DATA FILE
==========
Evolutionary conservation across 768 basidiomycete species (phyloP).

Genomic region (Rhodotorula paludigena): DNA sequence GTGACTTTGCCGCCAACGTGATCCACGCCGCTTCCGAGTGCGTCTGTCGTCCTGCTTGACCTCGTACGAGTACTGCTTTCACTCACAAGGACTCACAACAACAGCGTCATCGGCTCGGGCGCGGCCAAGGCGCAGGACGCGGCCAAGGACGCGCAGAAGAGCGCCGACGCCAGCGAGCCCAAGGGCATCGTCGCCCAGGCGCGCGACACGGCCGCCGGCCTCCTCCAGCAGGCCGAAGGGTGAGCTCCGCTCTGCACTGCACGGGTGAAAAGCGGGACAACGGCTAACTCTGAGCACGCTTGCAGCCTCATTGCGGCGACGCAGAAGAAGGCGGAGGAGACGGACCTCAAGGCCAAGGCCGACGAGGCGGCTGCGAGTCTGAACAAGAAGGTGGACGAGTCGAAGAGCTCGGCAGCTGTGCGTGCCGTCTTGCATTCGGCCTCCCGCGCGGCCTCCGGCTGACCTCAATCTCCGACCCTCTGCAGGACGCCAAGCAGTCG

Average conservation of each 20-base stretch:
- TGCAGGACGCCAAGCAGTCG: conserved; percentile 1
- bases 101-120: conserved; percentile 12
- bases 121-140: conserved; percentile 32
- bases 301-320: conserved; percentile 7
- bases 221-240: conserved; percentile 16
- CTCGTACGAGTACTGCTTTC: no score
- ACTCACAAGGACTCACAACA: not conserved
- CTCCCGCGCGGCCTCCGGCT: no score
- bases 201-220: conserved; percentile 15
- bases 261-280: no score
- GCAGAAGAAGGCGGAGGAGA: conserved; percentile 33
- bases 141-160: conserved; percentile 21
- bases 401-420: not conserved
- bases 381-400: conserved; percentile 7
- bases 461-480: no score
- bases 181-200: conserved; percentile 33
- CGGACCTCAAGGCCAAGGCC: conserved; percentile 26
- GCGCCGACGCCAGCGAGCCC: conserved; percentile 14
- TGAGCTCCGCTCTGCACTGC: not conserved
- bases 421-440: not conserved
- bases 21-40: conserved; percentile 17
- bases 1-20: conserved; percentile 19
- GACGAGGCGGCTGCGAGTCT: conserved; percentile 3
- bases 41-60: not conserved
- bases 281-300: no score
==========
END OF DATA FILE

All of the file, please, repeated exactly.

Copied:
Evolutionary conservation across 768 basidiomycete species (phyloP).

Genomic region (Rhodotorula paludigena): DNA sequence GTGACTTTGCCGCCAACGTGATCCACGCCGCTTCCGAGTGCGTCTGTCGTCCTGCTTGACCTCGTACGAGTACTGCTTTCACTCACAAGGACTCACAACAACAGCGTCATCGGCTCGGGCGCGGCCAAGGCGCAGGACGCGGCCAAGGACGCGCAGAAGAGCGCCGACGCCAGCGAGCCCAAGGGCATCGTCGCCCAGGCGCGCGACACGGCCGCCGGCCTCCTCCAGCAGGCCGAAGGGTGAGCTCCGCTCTGCACTGCACGGGTGAAAAGCGGGACAACGGCTAACTCTGAGCACGCTTGCAGCCTCATTGCGGCGACGCAGAAGAAGGCGGAGGAGACGGACCTCAAGGCCAAGGCCGACGAGGCGGCTGCGAGTCTGAACAAGAAGGTGGACGAGTCGAAGAGCTCGGCAGCTGTGCGTGCCGTCTTGCATTCGGCCTCCCGCGCGGCCTCCGGCTGACCTCAATCTCCGACCCTCTGCAGGACGCCAAGCAGTCG

Average conservation of each 20-base stretch:
- TGCAGGACGCCAAGCAGTCG: conserved; percentile 1
- bases 101-120: conserved; percentile 12
- bases 121-140: conserved; percentile 32
- bases 301-320: conserved; percentile 7
- bases 221-240: conserved; percentile 16
- CTCGTACGAGTACTGCTTTC: no score
- ACTCACAAGGACTCACAACA: not conserved
- CTCCCGCGCGGCCTCCGGCT: no score
- bases 201-220: conserved; percentile 15
- bases 261-280: no score
- GCAGAAGAAGGCGGAGGAGA: conserved; percentile 33
- bases 141-160: conserved; percentile 21
- bases 401-420: not conserved
- bases 381-400: conserved; percentile 7
- bases 461-480: no score
- bases 181-200: conserved; percentile 33
- CGGACCTCAAGGCCAAGGCC: conserved; percentile 26
- GCGCCGACGCCAGCGAGCCC: conserved; percentile 14
- TGAGCTCCGCTCTGCACTGC: not conserved
- bases 421-440: not conserved
- bases 21-40: conserved; percentile 17
- bases 1-20: conserved; percentile 19
- GACGAGGCGGCTGCGAGTCT: conserved; percentile 3
- bases 41-60: not conserved
- bases 281-300: no score